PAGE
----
I've been in Tokyo for three days now, and have had a blast. Tokyo is still overwhelming, though, and I'm glad to be hopping on to the Shinkansen towards Hokkaido. Sharing photos from my mobile's camera is straightforward, they go through the same pipeline as my article shares, of course. My phone uploads the photos to a shared consistent store, and notifies the Arcology back home about it, along with a note that is attached to the image, the note published to the web with the images attached, emailed to family once a day.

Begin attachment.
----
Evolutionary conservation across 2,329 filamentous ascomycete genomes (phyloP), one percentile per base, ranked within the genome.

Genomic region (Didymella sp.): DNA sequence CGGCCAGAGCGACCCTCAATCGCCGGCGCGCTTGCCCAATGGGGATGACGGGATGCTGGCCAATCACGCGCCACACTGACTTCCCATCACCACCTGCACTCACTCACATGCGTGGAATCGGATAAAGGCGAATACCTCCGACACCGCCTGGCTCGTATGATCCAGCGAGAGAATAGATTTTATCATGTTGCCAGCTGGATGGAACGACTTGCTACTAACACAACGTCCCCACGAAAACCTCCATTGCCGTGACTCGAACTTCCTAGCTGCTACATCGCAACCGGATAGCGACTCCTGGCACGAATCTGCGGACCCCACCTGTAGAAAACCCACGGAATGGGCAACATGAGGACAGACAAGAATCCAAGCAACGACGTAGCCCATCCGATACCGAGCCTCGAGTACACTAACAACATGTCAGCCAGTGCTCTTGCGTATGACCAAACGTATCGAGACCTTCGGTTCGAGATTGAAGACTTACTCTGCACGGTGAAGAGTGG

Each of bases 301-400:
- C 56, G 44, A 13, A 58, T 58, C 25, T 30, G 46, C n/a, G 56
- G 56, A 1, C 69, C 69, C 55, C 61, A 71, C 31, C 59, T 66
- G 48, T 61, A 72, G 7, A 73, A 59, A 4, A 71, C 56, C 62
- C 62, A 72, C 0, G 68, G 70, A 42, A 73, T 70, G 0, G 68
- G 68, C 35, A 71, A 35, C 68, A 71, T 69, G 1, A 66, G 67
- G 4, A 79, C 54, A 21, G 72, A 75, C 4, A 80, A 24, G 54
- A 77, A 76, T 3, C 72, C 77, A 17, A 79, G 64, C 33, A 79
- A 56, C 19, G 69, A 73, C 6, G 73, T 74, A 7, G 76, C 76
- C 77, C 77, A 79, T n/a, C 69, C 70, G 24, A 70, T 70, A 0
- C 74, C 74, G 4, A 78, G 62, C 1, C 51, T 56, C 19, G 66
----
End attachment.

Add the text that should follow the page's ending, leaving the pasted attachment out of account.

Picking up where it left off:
My trip is largely un-planned. I have a pile of geo-tagged entries and loose threads, things to do and places to go. There are some items that have dates and times attached, my housing bookings, a few weekly events, and an endurance race at Suzuka next weekend, that I use to guide my trip. Each morning, my start page contains the events that I had on my list of possibilities, and those I had scheduled that day, and I am confident that I will get a push notification from my phone in time to get there on the train.
On my third day in Kyoto, I ask my phone what's nearby and it points out a tea house whose owner I met at Northwest Tea Fest last year. With the notes from our previous conversation re-freshed in my head, along with a recommendation for a particularly beautiful kabusecha, I step in to the shop and greet the owner with a smile and a bow. It was a great trip.